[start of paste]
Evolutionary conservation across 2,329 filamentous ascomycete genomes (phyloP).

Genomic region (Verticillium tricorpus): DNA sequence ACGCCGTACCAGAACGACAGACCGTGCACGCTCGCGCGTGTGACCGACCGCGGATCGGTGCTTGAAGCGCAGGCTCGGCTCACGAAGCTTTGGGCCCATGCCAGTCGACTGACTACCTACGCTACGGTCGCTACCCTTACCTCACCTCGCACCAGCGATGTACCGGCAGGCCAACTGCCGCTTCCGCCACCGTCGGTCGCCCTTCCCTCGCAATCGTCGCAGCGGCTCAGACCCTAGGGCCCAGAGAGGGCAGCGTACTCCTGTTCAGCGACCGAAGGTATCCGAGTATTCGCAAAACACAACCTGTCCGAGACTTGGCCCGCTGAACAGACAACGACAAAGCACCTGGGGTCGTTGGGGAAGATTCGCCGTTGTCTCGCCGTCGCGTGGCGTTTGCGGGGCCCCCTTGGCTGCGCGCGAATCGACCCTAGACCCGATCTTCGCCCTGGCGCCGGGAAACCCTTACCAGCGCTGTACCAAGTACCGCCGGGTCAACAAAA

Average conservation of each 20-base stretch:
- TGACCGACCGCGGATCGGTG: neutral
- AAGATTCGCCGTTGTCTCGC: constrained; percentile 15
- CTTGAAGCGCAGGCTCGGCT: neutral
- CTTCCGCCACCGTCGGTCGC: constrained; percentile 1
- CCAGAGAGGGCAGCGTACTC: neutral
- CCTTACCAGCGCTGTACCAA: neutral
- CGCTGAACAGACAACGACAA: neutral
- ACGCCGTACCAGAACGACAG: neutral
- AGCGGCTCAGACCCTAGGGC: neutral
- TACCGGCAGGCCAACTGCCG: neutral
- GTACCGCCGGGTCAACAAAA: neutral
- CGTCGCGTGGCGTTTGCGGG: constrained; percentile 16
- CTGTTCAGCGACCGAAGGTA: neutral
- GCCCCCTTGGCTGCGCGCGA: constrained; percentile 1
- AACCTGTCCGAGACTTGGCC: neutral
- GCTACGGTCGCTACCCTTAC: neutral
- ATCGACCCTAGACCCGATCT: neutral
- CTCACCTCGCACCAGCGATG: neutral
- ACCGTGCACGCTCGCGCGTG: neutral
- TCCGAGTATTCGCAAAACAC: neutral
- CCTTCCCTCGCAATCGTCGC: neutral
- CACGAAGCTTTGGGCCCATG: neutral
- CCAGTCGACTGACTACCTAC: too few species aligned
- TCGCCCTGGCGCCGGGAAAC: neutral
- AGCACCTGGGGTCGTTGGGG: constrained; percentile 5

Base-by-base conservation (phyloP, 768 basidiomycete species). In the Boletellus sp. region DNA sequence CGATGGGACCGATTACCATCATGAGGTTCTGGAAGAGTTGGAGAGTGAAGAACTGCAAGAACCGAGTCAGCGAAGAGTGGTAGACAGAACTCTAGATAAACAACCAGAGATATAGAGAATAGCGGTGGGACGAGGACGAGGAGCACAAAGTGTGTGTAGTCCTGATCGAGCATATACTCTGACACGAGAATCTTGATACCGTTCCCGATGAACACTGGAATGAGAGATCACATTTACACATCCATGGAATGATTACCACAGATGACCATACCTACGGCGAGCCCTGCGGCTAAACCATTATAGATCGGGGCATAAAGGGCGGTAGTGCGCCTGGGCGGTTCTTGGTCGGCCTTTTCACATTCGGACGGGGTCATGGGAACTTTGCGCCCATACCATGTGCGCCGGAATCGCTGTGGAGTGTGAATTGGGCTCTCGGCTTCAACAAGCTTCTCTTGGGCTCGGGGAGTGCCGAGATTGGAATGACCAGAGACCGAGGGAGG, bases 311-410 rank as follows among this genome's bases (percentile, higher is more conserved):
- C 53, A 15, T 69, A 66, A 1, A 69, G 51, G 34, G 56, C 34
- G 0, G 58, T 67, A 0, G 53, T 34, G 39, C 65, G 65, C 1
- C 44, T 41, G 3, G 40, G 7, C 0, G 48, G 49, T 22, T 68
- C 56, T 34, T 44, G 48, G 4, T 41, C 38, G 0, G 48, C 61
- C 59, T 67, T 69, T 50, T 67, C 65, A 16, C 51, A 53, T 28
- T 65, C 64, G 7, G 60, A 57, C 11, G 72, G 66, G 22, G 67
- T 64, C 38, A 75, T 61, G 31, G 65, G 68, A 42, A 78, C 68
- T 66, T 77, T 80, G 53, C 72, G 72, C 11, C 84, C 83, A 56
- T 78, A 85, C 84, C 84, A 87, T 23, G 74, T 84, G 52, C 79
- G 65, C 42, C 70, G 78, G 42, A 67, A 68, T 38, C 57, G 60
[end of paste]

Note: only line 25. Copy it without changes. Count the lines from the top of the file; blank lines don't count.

- CACGAAGCTTTGGGCCCATG: neutral